Independent of SAS, CC leadership will seek to address what Fogel called the “culture of silence” on campus through a new initiative, dubbed the Conversation Campaign. The idea behind the campaign, developed by Fogel over the summer, is to encourage people to talk to each other, empathize more and see the world in a different way.
“Given the events of the last three weeks, we figured that this is a really good time to push the Conversation Campaign because it brought to light that there aren’t enough meaningful conversations at Williams,” Fogel said. “For something like discrimination, you can’t preach, you can’t have a law that says you can’t be ignorant or that you have to be more tolerant or be a better person, but you can start by having people talk to each other and learn to empathize more and see the world in a different way.”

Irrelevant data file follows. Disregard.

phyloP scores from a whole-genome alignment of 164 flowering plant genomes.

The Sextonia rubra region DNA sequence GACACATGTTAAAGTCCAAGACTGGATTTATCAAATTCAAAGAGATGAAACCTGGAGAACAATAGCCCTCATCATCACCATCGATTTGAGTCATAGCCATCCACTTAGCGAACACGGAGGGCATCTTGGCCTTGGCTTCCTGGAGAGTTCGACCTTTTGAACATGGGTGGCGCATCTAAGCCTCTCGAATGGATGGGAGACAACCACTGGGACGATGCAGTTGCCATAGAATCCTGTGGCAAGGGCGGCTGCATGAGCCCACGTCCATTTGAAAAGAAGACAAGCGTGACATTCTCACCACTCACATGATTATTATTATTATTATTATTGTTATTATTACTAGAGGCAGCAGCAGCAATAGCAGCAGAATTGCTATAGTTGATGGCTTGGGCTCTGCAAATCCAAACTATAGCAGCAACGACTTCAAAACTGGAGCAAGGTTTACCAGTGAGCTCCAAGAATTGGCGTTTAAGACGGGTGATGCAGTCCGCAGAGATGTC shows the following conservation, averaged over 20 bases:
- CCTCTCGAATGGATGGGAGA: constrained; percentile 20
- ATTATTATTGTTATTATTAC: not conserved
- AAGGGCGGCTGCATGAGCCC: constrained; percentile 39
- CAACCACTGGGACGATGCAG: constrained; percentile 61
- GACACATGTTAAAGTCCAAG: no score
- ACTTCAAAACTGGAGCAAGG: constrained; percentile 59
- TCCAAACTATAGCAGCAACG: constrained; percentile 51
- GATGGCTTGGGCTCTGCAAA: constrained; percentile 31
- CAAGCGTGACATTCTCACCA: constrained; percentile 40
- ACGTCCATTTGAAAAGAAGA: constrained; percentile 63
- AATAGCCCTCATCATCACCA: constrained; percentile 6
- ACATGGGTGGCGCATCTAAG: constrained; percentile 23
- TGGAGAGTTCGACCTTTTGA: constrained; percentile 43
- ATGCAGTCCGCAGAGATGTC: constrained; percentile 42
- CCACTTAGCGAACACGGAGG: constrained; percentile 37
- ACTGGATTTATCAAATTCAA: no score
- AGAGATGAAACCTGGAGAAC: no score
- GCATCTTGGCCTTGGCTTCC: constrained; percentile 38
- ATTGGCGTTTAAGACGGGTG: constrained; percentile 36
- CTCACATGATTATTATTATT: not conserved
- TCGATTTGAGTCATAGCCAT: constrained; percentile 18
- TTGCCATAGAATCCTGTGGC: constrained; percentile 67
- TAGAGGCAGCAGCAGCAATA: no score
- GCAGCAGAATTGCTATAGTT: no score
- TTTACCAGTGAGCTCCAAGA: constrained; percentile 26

As part of the Conversation Campaign, CC will seek to provide spaces and incentives for people to talk. Among other initiatives, they will also encourage various groups on campus – Peer Health, the Junior Advisors (JAs), sports teams and a capella groups, among others – to initiate and foster meaningful conversations about difficult issues on campus amongst their respective groups.
While the Conversation Campaign remains in the formative stages, Fogel indicated that progress was expected during Winter Study.
On Nov. 22, students received an all-campus e-mail from Daquan Mickens ’12, president of the Black Student Union (BSU), containing an open letter to the College community on behalf of the BSU, the Williams African Students Organization (WASO) and Students of Caribbean Ancestry (SOCA). In the e-mail, the BSU, WASO and SOCA responded to student criticism of the group’s limited role in the student-organized response to the events of Nov. 12. “We can assure you that we have not been inactive; we’ve simply taken a step back to reevaluate the situation and not react solely based off emotion,” Mickens’ e-mail said.